London — The International Energy Agency on May 12 forecast a major rebound in oil demand of some 6.5 million b/d between the first quarter and the end of 2021, and said likely supply growth, by the OPEC+ group and others, would be "nowhere close" to the expected demand increase.
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In its monthly oil market report, the IEA also noted oil stocks held by the OECD developed countries were returning to "more normal" levels, based on figures from March showing levels just 1.7 million barrels above the five-year average.
The IEA's bullish assessment for the year ahead came despite it lowering its overall demand growth estimate for 2021 as a whole by 270,000 b/d to 5.4 million b/d, and trimming its estimate of the "call" for OPEC crude in the second half of this year by 200,000 b/d, based on downgrades to first-quarter demand in Europe and North America, and a major reduction in India's estimated second-quarter demand, of 630,000 b/d, due to the pandemic.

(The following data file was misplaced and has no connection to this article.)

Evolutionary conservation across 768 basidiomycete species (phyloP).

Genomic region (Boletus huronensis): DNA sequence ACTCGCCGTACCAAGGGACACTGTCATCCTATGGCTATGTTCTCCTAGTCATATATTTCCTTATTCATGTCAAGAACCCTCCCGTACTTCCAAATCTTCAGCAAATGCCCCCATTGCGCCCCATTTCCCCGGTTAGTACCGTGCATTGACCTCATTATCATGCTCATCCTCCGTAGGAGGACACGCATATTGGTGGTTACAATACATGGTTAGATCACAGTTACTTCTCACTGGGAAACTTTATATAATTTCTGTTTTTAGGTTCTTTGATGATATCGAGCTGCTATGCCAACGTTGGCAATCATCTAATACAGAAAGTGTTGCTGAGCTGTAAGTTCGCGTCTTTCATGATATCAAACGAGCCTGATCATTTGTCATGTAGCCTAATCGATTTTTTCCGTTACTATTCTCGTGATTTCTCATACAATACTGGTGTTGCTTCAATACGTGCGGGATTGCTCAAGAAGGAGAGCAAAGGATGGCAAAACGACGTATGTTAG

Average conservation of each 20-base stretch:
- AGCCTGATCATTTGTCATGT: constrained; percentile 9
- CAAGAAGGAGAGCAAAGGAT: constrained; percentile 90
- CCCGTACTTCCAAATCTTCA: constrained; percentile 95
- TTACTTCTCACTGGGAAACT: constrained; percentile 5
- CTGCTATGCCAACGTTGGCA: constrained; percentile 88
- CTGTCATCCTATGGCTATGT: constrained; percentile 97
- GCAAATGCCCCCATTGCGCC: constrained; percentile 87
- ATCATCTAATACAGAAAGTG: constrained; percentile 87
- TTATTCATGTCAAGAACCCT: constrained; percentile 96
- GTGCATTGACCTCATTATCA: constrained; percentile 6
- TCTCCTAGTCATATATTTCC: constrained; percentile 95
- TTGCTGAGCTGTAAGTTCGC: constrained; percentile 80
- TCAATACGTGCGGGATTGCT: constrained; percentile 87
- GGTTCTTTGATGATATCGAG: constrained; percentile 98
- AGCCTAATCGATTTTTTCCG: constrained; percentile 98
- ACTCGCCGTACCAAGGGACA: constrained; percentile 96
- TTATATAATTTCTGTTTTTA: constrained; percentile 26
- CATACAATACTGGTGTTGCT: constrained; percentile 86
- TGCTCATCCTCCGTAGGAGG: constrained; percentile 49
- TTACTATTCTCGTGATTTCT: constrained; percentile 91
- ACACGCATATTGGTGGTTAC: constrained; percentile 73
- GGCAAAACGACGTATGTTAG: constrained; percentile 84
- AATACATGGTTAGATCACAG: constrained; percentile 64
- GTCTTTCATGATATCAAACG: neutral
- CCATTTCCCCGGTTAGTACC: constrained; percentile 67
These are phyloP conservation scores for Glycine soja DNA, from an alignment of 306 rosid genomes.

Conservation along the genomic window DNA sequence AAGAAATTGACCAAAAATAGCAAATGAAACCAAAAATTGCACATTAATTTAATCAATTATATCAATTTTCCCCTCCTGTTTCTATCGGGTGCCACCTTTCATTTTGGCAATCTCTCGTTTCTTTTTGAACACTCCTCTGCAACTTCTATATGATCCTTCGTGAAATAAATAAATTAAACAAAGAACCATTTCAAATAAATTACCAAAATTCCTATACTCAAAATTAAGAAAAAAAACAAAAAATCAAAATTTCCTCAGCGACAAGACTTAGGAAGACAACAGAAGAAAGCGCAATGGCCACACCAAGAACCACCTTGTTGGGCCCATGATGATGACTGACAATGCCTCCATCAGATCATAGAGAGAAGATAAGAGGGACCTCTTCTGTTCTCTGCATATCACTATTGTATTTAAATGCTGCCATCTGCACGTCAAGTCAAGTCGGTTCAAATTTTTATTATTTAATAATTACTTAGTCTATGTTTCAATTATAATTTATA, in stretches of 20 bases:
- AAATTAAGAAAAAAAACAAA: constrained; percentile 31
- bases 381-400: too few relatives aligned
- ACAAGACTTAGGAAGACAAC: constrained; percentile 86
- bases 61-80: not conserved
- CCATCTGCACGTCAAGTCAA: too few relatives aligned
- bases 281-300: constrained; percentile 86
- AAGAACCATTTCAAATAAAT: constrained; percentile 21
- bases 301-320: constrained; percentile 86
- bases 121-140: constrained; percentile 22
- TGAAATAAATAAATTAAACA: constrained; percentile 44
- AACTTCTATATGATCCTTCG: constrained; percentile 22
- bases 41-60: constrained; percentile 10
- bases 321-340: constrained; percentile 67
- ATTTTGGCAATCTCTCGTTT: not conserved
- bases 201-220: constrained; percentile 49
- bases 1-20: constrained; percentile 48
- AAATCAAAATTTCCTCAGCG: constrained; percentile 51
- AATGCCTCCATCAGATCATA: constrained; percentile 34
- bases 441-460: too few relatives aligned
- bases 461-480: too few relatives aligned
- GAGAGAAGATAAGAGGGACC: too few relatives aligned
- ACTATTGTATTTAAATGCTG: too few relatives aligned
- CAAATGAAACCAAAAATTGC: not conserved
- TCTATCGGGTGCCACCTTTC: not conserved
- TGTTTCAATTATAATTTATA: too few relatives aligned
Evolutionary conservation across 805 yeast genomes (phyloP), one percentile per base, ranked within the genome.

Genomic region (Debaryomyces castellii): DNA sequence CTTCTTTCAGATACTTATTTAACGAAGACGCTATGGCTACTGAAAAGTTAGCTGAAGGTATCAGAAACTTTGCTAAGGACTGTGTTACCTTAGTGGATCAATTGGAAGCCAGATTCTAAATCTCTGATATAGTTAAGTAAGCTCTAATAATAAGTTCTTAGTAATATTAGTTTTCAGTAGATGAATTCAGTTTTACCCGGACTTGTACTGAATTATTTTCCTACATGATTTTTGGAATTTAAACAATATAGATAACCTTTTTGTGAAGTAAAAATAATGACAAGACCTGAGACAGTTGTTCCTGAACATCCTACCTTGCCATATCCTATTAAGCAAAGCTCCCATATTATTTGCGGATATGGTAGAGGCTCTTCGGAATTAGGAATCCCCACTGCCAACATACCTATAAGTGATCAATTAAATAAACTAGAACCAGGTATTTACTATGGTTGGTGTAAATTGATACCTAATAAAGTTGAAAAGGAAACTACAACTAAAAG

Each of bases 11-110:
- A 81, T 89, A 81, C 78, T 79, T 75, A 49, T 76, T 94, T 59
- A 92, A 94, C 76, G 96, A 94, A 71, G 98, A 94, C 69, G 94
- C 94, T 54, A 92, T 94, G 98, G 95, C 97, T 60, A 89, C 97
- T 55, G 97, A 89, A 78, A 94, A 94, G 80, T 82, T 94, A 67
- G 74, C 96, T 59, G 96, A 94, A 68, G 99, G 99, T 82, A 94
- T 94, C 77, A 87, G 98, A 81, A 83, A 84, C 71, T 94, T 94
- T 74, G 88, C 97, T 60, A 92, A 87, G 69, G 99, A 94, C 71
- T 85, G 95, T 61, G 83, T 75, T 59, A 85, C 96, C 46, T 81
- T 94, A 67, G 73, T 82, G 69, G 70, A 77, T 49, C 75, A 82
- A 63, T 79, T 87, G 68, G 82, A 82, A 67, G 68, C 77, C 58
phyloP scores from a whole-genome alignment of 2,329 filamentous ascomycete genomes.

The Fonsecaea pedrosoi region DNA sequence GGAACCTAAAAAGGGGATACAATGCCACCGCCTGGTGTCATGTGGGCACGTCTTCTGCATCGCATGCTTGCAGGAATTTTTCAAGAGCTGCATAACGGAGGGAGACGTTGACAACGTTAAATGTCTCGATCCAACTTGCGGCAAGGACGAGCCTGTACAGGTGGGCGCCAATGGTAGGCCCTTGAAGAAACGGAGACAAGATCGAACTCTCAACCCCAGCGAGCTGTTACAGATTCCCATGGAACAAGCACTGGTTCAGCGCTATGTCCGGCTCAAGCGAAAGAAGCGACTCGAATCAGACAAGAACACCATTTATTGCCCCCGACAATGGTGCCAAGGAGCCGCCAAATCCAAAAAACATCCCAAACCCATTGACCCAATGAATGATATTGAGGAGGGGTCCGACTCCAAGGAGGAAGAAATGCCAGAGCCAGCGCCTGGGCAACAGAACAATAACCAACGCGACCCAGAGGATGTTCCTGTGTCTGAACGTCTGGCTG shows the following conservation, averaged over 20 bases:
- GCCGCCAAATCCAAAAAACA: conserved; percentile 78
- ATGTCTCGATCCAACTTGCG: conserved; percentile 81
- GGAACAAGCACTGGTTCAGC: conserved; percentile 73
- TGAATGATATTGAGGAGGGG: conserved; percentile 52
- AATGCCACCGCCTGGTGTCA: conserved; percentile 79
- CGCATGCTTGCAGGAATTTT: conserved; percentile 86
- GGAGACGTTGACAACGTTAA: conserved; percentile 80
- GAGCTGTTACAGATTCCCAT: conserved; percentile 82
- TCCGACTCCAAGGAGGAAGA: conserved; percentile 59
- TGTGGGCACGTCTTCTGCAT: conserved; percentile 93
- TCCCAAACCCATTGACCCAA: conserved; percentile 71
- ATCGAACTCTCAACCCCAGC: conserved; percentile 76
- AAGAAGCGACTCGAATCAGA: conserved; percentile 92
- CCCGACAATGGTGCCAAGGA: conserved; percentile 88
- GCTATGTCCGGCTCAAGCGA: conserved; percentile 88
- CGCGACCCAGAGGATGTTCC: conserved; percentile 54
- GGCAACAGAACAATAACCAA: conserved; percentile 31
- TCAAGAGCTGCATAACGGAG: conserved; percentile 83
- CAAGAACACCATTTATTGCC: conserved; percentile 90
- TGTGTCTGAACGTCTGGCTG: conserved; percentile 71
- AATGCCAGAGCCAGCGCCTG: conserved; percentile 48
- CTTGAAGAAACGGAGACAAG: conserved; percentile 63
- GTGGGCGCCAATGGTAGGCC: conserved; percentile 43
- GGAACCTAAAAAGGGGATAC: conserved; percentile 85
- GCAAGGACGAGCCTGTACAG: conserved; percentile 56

The report, implying a need for OPEC+ to relax its production curbs even if sanctions against Iran are eased, also gave a lower estimate for US oil output this year compared with last month's report, with an expected contraction of 160,000 b/d, due both to lower shale activity and reduced expectations from fields in the Gulf of Mexico.
"Under the current OPEC+ production scenario, supplies won't rise fast enough to keep pace with the expected demand recovery," the IEA said. "The widening supply and demand gap paves the way for a further easing of OPEC+ supply cuts or even sharper stock draws."